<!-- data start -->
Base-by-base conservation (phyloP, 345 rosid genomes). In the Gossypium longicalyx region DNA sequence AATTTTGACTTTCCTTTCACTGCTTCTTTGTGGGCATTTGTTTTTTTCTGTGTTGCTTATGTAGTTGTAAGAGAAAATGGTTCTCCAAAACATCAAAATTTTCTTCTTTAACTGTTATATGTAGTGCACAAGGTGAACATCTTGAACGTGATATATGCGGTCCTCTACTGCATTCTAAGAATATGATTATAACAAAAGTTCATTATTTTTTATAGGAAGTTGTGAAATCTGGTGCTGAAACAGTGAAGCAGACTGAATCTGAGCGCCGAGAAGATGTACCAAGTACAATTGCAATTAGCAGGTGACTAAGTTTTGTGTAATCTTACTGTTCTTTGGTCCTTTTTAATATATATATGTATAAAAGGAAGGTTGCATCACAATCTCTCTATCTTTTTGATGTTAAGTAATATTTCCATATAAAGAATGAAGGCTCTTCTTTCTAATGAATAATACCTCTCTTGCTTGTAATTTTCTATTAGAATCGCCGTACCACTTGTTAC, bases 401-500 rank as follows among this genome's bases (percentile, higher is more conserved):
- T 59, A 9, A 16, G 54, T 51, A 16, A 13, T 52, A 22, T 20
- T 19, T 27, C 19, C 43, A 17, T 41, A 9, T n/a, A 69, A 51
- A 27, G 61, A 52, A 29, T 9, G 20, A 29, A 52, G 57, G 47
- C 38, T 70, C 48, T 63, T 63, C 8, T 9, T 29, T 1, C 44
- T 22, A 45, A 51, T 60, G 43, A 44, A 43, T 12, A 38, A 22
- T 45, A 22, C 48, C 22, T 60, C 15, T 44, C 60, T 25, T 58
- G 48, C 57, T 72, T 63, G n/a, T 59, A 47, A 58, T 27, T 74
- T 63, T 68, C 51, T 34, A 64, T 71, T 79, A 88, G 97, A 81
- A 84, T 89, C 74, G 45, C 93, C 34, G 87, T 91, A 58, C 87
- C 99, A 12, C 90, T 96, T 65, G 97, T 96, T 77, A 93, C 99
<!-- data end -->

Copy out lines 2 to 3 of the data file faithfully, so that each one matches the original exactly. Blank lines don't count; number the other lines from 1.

- T 59, A 9, A 16, G 54, T 51, A 16, A 13, T 52, A 22, T 20
- T 19, T 27, C 19, C 43, A 17, T 41, A 9, T n/a, A 69, A 51